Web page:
Most EU banks expect climate risk to be felt within 3-5 years
(Sustainabilityenvironment.com) – Global standards for calculating climate risk in the banking sector. To standardize the way credit institutions prepare for the impact of climate change and make decisions in a world destined (for now) to become almost 3 o’clock hottest C is trying the Basel Committee, which brings together the main industry regulators from, among other countries, from the United States, Europe, Japan and China.
A necessary intervention to put an order in an area that, until now, has been very chaotic, discontinuous, and very uneven globally. What does the Basel Committee propose? In the 15-page guide published by the body, you will find information on how banks should assess how climate risk affects their business strategy, the training of senior staff and board members, internal controls, capital and wages in the short, medium and long term. And how to carry out stress tests that include, or are targeted, to probe the resilience of the industry to climate change risk.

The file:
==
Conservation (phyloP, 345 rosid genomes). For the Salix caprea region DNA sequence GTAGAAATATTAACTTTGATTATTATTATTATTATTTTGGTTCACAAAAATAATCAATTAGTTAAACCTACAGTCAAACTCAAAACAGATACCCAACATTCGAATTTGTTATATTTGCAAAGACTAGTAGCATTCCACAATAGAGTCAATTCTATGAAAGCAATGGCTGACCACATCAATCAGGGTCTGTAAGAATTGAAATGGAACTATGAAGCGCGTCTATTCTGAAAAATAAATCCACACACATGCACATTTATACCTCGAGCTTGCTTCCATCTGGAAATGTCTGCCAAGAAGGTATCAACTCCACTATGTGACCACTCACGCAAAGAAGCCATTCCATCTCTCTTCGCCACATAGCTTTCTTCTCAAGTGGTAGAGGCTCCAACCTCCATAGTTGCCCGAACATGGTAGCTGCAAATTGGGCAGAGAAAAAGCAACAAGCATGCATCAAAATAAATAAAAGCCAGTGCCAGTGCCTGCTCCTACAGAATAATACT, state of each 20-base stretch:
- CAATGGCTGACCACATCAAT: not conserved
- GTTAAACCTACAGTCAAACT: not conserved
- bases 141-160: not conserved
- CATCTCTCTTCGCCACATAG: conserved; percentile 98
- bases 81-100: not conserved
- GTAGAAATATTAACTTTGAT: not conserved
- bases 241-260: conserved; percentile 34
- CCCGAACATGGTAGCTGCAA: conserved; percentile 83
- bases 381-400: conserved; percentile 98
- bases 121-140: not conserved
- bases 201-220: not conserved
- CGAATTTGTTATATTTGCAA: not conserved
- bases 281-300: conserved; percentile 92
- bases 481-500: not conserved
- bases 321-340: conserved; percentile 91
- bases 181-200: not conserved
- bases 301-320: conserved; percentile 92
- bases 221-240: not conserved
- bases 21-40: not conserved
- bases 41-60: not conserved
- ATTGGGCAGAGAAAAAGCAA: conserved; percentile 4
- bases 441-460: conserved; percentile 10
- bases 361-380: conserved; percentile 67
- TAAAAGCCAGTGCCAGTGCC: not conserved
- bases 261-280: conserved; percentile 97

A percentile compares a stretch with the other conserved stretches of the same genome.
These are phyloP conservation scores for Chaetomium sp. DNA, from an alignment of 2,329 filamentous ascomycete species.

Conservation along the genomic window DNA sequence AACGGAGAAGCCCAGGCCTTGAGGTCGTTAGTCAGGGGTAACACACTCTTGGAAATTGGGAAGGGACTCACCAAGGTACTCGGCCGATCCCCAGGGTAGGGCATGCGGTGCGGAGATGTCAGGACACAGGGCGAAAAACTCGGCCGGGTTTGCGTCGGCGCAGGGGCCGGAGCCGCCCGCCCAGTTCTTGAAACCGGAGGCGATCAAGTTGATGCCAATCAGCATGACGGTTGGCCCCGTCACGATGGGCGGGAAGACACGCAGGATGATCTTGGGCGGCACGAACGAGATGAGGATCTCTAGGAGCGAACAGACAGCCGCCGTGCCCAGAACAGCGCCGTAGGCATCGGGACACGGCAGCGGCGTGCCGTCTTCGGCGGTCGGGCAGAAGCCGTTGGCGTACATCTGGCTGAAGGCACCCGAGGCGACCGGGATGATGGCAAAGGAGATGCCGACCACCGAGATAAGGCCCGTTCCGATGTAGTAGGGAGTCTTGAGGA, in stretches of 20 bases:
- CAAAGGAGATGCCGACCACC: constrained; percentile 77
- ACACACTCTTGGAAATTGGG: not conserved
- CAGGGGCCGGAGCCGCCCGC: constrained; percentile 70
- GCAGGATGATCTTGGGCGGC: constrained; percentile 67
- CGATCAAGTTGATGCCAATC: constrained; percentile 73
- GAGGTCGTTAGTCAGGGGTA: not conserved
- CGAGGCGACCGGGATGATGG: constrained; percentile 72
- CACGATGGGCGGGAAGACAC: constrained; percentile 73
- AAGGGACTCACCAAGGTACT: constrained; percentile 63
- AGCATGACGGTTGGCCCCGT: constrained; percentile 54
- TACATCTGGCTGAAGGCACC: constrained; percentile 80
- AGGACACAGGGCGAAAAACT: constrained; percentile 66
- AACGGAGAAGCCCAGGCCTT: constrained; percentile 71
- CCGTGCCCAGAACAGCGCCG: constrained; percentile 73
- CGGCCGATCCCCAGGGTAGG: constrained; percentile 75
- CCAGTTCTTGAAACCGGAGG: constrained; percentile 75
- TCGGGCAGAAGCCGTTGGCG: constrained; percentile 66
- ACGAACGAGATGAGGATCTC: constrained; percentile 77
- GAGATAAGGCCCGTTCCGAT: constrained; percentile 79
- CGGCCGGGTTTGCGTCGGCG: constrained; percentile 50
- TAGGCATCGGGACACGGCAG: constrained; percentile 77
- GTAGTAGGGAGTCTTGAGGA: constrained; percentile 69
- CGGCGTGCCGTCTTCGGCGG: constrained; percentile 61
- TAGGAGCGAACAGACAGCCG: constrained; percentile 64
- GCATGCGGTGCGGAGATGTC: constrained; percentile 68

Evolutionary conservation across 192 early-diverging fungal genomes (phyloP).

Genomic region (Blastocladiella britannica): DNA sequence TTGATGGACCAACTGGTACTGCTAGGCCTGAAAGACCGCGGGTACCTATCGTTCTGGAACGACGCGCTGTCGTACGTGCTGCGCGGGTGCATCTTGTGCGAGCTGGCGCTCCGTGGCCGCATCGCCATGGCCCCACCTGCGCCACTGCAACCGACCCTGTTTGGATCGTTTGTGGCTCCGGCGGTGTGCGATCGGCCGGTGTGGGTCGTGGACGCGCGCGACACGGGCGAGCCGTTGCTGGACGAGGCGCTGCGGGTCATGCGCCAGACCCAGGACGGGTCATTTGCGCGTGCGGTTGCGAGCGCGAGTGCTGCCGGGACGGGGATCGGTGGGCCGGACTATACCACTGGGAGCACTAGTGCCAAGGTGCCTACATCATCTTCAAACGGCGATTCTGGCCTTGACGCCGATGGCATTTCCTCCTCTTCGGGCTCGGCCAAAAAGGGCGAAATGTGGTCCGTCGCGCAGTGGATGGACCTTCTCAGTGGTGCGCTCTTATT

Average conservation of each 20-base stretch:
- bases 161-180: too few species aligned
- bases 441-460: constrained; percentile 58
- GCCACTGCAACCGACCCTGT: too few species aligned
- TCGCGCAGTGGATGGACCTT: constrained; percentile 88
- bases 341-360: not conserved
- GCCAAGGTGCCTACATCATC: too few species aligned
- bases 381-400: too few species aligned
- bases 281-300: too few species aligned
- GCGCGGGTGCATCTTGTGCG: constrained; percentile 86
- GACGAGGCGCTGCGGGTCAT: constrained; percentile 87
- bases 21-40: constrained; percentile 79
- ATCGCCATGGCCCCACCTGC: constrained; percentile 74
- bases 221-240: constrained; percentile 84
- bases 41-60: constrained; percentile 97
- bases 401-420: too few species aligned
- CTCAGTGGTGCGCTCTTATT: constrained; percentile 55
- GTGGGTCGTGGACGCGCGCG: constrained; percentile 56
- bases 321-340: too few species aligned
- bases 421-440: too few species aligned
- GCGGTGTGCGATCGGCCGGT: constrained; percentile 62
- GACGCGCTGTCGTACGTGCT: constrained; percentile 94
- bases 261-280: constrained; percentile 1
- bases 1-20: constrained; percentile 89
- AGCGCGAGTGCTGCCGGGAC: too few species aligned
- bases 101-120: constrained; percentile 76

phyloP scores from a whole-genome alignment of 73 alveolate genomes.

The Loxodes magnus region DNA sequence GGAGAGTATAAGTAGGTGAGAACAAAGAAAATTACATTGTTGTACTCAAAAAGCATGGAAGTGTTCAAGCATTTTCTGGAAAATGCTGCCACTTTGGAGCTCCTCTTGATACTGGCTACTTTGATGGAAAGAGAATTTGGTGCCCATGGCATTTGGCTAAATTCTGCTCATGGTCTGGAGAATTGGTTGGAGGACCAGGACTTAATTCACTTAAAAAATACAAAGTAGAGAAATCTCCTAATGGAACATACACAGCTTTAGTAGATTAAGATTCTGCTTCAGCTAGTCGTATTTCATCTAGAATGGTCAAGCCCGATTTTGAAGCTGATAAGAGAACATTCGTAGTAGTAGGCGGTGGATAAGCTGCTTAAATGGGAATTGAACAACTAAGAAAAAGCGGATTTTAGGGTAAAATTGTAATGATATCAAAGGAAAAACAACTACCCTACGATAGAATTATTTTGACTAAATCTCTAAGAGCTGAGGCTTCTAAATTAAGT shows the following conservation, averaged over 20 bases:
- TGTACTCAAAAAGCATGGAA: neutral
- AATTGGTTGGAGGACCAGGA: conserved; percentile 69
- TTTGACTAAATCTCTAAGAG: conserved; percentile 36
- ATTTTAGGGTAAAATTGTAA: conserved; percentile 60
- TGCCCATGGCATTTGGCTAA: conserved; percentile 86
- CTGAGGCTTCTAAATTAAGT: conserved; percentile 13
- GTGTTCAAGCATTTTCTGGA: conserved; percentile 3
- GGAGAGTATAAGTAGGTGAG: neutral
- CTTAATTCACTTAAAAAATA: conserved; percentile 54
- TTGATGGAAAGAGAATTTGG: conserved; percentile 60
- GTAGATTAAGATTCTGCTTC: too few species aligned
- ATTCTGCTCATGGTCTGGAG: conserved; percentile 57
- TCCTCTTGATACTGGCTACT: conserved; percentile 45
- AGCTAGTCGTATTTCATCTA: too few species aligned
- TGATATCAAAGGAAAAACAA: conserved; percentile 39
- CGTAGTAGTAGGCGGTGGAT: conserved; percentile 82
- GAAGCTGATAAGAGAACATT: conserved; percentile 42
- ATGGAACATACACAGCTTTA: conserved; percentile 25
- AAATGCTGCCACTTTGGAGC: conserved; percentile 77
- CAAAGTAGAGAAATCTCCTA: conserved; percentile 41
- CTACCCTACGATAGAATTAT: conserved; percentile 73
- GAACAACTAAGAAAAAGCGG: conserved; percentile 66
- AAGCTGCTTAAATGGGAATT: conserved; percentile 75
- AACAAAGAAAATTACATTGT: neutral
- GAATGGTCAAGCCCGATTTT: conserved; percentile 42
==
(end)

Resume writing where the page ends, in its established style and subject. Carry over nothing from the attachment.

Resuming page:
One of the fundamental aspects that underlie these standards is the adaptation of the banks’ evaluation, monitoring and decision-making processes to the timing risk of climate change. Credit institutions travel on horizons of 2-3 years, while the unfolding of the effects of certain phenomena can be fully revealed in much longer times.
“The high degree of uncertainty about the timing of these risks suggests that banks should take a prudent and dynamic approach to develop their risk management capabilities,” the guidelines state. “Different time horizons should be considered in the process of risk identification, risk assessment and scenario analysis. The Board of Directors and senior management should also take account of climate-related financial risks in the long term”.
Climate risk standards should be applied as soon as possible by all regulatory bodies that are members of the Basel Committee. The committee itself is called upon to oversee their implementation.